I don’t actually think you should stop using Aperture. In fact, in my own work, I’ve pretty much abandoned all of my other workflow tools and am using Aperture exclusively. However, people keep asking me questions about renaming master files, or organizational questions about how to keep files arranged in the Finder. I try to explain that, very often, these issues are irrelevant because Aperture will handle them for you and, very often, the would-be Aperture user fesses up: “yeah, but what if I stop using Aperture one day?”
The Aperture library still scares a lot of people. In my talks, It’s apparent from the questions that people ask that many still think that committing to Aperture will invariably set them up for some terrible problem in the future, should they ever need to abandon Aperture for another workflow solution.
So, in an effort to ease the minds of those who are hesitating to completely embrace Aperture, I’d like to explain exactly how you can stop using Aperture, should you ever decide to. Hopefully, once you see that you can easily extricate yourself from an Aperture-based workflow, you’ll be more willing to completely throw yourself into Aperture.
Should you ever decide to stop using Aperture, your first goal will be to extract all of your images from the Aperture libary. Aperture’s non-destructive editing architecture means that you need to take care to copy out both your master images, and any edited versions that you may have created. If you take only your masters, you’ll lose all edits, ratings, and metadata that you’ve assigned. If you’ve been saving copies of your master images before you import them into Aperture, then you may be able to skip this step. However, to be safe, you might want to export all your masters anyway. After all, you can always sort through them later.
To export masters, first select a project, then select all of the images in that project and choose File > Export > Export Masters. Select a location and Aperture will write out copies of your master files. Then move on to the next project. Since you’re exporting on a project-by-project basis, you can easily export your master files into separate folders, allowing you to build up an organizational scheme in the Finder as you go.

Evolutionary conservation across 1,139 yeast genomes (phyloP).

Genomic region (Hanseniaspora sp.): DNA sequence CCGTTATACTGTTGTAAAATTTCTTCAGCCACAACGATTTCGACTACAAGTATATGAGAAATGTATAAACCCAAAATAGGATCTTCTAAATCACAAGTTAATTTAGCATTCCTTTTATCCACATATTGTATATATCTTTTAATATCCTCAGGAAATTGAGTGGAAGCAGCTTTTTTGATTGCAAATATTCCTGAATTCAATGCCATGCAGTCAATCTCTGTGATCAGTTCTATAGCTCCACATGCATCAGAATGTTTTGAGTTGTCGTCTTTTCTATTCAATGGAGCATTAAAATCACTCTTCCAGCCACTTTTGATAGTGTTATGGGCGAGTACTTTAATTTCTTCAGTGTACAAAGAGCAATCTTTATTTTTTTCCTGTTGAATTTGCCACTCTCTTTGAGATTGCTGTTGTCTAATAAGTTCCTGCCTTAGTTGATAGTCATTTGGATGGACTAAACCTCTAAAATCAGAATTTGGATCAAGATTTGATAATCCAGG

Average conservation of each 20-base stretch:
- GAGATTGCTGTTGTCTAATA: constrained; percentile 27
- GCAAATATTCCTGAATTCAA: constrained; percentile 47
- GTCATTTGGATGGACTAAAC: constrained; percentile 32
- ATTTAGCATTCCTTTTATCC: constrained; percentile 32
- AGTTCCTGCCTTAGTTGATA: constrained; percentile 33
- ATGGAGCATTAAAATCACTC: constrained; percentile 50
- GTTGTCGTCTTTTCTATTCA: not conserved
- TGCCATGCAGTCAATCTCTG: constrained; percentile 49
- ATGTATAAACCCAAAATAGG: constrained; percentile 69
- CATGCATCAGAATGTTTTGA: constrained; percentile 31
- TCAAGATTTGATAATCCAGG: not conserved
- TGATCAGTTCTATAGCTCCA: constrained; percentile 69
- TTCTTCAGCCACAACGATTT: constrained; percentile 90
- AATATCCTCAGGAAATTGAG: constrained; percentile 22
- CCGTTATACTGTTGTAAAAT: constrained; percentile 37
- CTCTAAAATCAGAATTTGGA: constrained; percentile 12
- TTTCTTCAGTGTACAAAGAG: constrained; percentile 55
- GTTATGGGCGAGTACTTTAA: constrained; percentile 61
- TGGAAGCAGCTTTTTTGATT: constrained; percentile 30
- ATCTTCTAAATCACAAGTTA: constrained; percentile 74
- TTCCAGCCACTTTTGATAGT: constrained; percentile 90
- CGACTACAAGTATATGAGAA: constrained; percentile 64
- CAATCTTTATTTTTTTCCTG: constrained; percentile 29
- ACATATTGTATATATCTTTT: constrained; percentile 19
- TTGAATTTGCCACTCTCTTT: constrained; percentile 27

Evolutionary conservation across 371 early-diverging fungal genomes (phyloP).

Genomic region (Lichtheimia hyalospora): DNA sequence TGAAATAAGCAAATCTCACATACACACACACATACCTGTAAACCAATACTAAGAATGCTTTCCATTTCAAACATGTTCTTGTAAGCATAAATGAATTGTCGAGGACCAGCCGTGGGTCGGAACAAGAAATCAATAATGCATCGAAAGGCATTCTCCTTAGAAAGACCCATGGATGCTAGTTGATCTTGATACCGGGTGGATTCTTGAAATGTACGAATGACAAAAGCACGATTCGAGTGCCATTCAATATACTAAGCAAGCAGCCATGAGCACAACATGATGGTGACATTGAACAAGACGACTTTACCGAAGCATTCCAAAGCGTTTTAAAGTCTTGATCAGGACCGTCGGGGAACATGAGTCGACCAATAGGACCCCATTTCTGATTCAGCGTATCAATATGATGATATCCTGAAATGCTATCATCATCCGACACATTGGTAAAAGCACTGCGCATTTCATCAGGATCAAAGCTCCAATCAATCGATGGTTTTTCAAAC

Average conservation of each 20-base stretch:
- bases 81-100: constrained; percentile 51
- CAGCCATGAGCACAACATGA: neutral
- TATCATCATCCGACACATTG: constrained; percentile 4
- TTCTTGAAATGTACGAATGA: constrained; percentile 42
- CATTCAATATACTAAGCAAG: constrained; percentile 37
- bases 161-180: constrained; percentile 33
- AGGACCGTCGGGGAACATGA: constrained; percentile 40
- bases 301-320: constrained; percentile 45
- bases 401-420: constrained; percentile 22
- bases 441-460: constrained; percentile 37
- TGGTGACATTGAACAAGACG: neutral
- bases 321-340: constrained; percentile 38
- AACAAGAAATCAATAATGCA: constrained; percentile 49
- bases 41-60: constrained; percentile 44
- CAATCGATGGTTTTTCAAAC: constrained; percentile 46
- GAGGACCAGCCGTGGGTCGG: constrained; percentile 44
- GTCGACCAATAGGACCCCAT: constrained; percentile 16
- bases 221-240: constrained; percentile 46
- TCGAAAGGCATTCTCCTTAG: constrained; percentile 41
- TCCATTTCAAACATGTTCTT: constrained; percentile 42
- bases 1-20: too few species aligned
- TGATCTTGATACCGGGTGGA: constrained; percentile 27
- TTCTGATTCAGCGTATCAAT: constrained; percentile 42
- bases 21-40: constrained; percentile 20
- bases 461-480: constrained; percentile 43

Next you’ll want to create copies of the edited versions that you’ve created. You can choose to do this for every version in a project, or selectively export only the images that have been edited. Select the versions you want to export and choose File > Export > Export Versions. Pick a destination and an export preset and your files will be exported. Again, because you’re going project-by-project, it’s easy to keep your exported images organized.
For these export steps to work, you need enough disk space to hold all of your masters and versions. If space is tight, there’s another approach you can take.
First, export your versions as described above. Then, in the Finder, navigate to the location of your Aperture library. By default, the Aperture library is kept in the Pictures folder of your Home directory. If you don’t find it there, check your Aperture preferences to find out where it is.
Control-click on the Library document and choose Show Package Contents. A Finder window will open showing the contents of the Library. In the window’s Spotlight field enter the file extension of one of your master file types (NEF, PSD, CR2, CRW, JPG, TIFF, ORF, etc.). All of the images in your library that have that file extension will appear in the Spotlight window. You can then drag them to a new location. You’ll need to do a separate search for every file type that you’ve used in your library. If you use this technique, your Aperture library will be very messed up when you’re done, so make sure that this is the very last step that you perform in your process. This procedure will also work if you one day find yourself with an Aperture library, but no usable copy of Aperture.
While the versions that you export will include any metadata that you’ve assigned, you can also export metadata as a tab-delimited text file. Select the images that contain the metadata you want to export, then choose File > Export > Export Metadata. Aperture will prompt you for a location and a filename and will then write a text file to that location.
As you can see, using the tools that are built in to Aperture, you can easily extract all of your master files, edited images, and metadata. If you don’t have Aperture you can still access all of your master files directly from the Finder.
So, for those of you who are still worried about how to one day leave Aperture behind, post your fears here and we’ll see if there’s a solution.